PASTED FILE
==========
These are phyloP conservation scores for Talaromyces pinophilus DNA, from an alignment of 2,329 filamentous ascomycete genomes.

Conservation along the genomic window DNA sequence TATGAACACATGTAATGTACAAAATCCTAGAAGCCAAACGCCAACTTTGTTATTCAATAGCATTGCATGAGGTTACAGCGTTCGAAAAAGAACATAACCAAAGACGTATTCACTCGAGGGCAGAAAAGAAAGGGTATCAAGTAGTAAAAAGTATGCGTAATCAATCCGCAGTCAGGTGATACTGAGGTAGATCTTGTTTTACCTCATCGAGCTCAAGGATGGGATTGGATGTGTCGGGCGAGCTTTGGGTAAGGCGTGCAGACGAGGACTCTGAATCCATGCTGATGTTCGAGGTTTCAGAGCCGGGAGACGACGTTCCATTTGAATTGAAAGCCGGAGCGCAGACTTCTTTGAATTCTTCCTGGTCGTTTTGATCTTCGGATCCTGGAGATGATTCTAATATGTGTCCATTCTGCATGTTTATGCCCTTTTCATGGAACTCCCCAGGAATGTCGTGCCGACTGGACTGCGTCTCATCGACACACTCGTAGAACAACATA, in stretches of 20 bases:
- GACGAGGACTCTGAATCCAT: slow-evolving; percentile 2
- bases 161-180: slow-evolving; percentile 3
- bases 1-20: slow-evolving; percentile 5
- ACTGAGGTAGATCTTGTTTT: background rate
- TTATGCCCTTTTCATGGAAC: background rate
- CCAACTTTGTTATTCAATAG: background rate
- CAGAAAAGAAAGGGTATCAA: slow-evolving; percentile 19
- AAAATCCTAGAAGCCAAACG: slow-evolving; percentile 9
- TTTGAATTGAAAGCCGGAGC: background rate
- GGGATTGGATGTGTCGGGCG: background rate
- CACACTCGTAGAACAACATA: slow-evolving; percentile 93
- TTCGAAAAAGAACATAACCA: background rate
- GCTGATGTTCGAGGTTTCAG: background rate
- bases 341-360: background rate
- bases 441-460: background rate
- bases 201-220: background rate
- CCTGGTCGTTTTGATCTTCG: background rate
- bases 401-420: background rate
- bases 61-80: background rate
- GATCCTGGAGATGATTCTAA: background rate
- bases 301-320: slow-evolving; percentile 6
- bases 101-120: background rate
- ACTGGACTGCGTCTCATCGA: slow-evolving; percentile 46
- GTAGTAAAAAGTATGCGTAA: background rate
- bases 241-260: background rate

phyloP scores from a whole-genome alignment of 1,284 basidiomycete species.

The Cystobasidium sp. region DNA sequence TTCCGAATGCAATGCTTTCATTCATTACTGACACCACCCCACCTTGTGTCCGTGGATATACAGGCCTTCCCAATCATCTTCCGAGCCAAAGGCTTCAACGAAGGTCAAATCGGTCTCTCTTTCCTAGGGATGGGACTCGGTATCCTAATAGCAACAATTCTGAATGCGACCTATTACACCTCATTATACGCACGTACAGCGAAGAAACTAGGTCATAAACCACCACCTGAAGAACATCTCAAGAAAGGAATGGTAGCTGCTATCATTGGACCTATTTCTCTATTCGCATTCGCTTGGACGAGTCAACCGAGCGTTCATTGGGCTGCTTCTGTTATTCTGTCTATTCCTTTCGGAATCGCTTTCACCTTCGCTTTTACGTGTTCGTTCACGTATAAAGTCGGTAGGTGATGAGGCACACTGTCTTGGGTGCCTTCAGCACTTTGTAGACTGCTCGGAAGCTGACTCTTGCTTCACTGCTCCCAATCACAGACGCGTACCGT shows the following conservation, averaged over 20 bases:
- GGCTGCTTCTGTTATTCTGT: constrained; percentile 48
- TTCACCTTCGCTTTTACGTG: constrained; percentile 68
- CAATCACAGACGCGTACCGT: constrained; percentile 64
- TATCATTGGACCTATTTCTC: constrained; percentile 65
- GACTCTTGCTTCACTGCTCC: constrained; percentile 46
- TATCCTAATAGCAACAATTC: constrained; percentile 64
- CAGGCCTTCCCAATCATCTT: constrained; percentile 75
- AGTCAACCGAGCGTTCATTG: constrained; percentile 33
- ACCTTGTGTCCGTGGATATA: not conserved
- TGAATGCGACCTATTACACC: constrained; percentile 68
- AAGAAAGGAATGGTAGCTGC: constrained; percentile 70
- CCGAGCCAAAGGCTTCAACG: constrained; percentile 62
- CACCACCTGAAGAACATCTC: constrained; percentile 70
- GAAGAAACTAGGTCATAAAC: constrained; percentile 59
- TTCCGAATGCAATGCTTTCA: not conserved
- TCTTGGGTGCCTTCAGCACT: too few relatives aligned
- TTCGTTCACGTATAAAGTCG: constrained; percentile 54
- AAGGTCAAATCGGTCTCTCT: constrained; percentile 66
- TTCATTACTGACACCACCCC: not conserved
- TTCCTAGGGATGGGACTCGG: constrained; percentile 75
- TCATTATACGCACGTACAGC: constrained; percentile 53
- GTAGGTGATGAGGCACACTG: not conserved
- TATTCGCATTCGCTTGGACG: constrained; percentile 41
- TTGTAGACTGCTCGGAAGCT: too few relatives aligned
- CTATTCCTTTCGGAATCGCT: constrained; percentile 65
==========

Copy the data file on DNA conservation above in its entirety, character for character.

These are phyloP conservation scores for Talaromyces pinophilus DNA, from an alignment of 2,329 filamentous ascomycete genomes.

Conservation along the genomic window DNA sequence TATGAACACATGTAATGTACAAAATCCTAGAAGCCAAACGCCAACTTTGTTATTCAATAGCATTGCATGAGGTTACAGCGTTCGAAAAAGAACATAACCAAAGACGTATTCACTCGAGGGCAGAAAAGAAAGGGTATCAAGTAGTAAAAAGTATGCGTAATCAATCCGCAGTCAGGTGATACTGAGGTAGATCTTGTTTTACCTCATCGAGCTCAAGGATGGGATTGGATGTGTCGGGCGAGCTTTGGGTAAGGCGTGCAGACGAGGACTCTGAATCCATGCTGATGTTCGAGGTTTCAGAGCCGGGAGACGACGTTCCATTTGAATTGAAAGCCGGAGCGCAGACTTCTTTGAATTCTTCCTGGTCGTTTTGATCTTCGGATCCTGGAGATGATTCTAATATGTGTCCATTCTGCATGTTTATGCCCTTTTCATGGAACTCCCCAGGAATGTCGTGCCGACTGGACTGCGTCTCATCGACACACTCGTAGAACAACATA, in stretches of 20 bases:
- GACGAGGACTCTGAATCCAT: slow-evolving; percentile 2
- bases 161-180: slow-evolving; percentile 3
- bases 1-20: slow-evolving; percentile 5
- ACTGAGGTAGATCTTGTTTT: background rate
- TTATGCCCTTTTCATGGAAC: background rate
- CCAACTTTGTTATTCAATAG: background rate
- CAGAAAAGAAAGGGTATCAA: slow-evolving; percentile 19
- AAAATCCTAGAAGCCAAACG: slow-evolving; percentile 9
- TTTGAATTGAAAGCCGGAGC: background rate
- GGGATTGGATGTGTCGGGCG: background rate
- CACACTCGTAGAACAACATA: slow-evolving; percentile 93
- TTCGAAAAAGAACATAACCA: background rate
- GCTGATGTTCGAGGTTTCAG: background rate
- bases 341-360: background rate
- bases 441-460: background rate
- bases 201-220: background rate
- CCTGGTCGTTTTGATCTTCG: background rate
- bases 401-420: background rate
- bases 61-80: background rate
- GATCCTGGAGATGATTCTAA: background rate
- bases 301-320: slow-evolving; percentile 6
- bases 101-120: background rate
- ACTGGACTGCGTCTCATCGA: slow-evolving; percentile 46
- GTAGTAAAAAGTATGCGTAA: background rate
- bases 241-260: background rate

phyloP scores from a whole-genome alignment of 1,284 basidiomycete species.

The Cystobasidium sp. region DNA sequence TTCCGAATGCAATGCTTTCATTCATTACTGACACCACCCCACCTTGTGTCCGTGGATATACAGGCCTTCCCAATCATCTTCCGAGCCAAAGGCTTCAACGAAGGTCAAATCGGTCTCTCTTTCCTAGGGATGGGACTCGGTATCCTAATAGCAACAATTCTGAATGCGACCTATTACACCTCATTATACGCACGTACAGCGAAGAAACTAGGTCATAAACCACCACCTGAAGAACATCTCAAGAAAGGAATGGTAGCTGCTATCATTGGACCTATTTCTCTATTCGCATTCGCTTGGACGAGTCAACCGAGCGTTCATTGGGCTGCTTCTGTTATTCTGTCTATTCCTTTCGGAATCGCTTTCACCTTCGCTTTTACGTGTTCGTTCACGTATAAAGTCGGTAGGTGATGAGGCACACTGTCTTGGGTGCCTTCAGCACTTTGTAGACTGCTCGGAAGCTGACTCTTGCTTCACTGCTCCCAATCACAGACGCGTACCGT shows the following conservation, averaged over 20 bases:
- GGCTGCTTCTGTTATTCTGT: constrained; percentile 48
- TTCACCTTCGCTTTTACGTG: constrained; percentile 68
- CAATCACAGACGCGTACCGT: constrained; percentile 64
- TATCATTGGACCTATTTCTC: constrained; percentile 65
- GACTCTTGCTTCACTGCTCC: constrained; percentile 46
- TATCCTAATAGCAACAATTC: constrained; percentile 64
- CAGGCCTTCCCAATCATCTT: constrained; percentile 75
- AGTCAACCGAGCGTTCATTG: constrained; percentile 33
- ACCTTGTGTCCGTGGATATA: not conserved
- TGAATGCGACCTATTACACC: constrained; percentile 68
- AAGAAAGGAATGGTAGCTGC: constrained; percentile 70
- CCGAGCCAAAGGCTTCAACG: constrained; percentile 62
- CACCACCTGAAGAACATCTC: constrained; percentile 70
- GAAGAAACTAGGTCATAAAC: constrained; percentile 59
- TTCCGAATGCAATGCTTTCA: not conserved
- TCTTGGGTGCCTTCAGCACT: too few relatives aligned
- TTCGTTCACGTATAAAGTCG: constrained; percentile 54
- AAGGTCAAATCGGTCTCTCT: constrained; percentile 66
- TTCATTACTGACACCACCCC: not conserved
- TTCCTAGGGATGGGACTCGG: constrained; percentile 75
- TCATTATACGCACGTACAGC: constrained; percentile 53
- GTAGGTGATGAGGCACACTG: not conserved
- TATTCGCATTCGCTTGGACG: constrained; percentile 41
- TTGTAGACTGCTCGGAAGCT: too few relatives aligned
- CTATTCCTTTCGGAATCGCT: constrained; percentile 65